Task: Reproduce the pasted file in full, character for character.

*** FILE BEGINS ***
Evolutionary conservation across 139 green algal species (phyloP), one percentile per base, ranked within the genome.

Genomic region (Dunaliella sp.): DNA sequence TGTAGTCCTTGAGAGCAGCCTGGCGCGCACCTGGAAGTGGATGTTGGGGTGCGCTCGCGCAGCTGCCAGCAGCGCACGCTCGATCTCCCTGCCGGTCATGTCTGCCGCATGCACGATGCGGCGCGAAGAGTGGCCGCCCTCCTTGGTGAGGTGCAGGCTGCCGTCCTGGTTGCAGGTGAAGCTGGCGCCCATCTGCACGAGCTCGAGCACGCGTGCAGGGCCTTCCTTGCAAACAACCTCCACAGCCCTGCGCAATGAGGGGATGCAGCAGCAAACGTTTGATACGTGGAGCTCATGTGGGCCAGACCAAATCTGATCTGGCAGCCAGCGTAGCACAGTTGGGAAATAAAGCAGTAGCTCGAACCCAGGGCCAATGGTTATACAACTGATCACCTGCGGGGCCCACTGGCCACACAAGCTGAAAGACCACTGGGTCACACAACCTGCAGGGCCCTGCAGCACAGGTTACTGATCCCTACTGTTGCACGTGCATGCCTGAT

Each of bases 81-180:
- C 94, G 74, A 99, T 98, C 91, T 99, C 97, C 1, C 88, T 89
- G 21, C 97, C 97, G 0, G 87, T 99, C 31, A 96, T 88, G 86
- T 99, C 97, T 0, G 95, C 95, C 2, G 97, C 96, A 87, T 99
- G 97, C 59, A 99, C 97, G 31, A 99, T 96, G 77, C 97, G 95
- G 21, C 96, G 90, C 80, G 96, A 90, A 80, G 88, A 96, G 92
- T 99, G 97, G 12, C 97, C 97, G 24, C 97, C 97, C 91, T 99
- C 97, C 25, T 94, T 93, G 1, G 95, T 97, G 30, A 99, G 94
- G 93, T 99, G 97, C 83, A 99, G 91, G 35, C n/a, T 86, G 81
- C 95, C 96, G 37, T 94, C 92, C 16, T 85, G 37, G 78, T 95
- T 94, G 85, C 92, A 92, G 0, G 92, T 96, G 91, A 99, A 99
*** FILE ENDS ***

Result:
Evolutionary conservation across 139 green algal species (phyloP), one percentile per base, ranked within the genome.

Genomic region (Dunaliella sp.): DNA sequence TGTAGTCCTTGAGAGCAGCCTGGCGCGCACCTGGAAGTGGATGTTGGGGTGCGCTCGCGCAGCTGCCAGCAGCGCACGCTCGATCTCCCTGCCGGTCATGTCTGCCGCATGCACGATGCGGCGCGAAGAGTGGCCGCCCTCCTTGGTGAGGTGCAGGCTGCCGTCCTGGTTGCAGGTGAAGCTGGCGCCCATCTGCACGAGCTCGAGCACGCGTGCAGGGCCTTCCTTGCAAACAACCTCCACAGCCCTGCGCAATGAGGGGATGCAGCAGCAAACGTTTGATACGTGGAGCTCATGTGGGCCAGACCAAATCTGATCTGGCAGCCAGCGTAGCACAGTTGGGAAATAAAGCAGTAGCTCGAACCCAGGGCCAATGGTTATACAACTGATCACCTGCGGGGCCCACTGGCCACACAAGCTGAAAGACCACTGGGTCACACAACCTGCAGGGCCCTGCAGCACAGGTTACTGATCCCTACTGTTGCACGTGCATGCCTGAT

Each of bases 81-180:
- C 94, G 74, A 99, T 98, C 91, T 99, C 97, C 1, C 88, T 89
- G 21, C 97, C 97, G 0, G 87, T 99, C 31, A 96, T 88, G 86
- T 99, C 97, T 0, G 95, C 95, C 2, G 97, C 96, A 87, T 99
- G 97, C 59, A 99, C 97, G 31, A 99, T 96, G 77, C 97, G 95
- G 21, C 96, G 90, C 80, G 96, A 90, A 80, G 88, A 96, G 92
- T 99, G 97, G 12, C 97, C 97, G 24, C 97, C 97, C 91, T 99
- C 97, C 25, T 94, T 93, G 1, G 95, T 97, G 30, A 99, G 94
- G 93, T 99, G 97, C 83, A 99, G 91, G 35, C n/a, T 86, G 81
- C 95, C 96, G 37, T 94, C 92, C 16, T 85, G 37, G 78, T 95
- T 94, G 85, C 92, A 92, G 0, G 92, T 96, G 91, A 99, A 99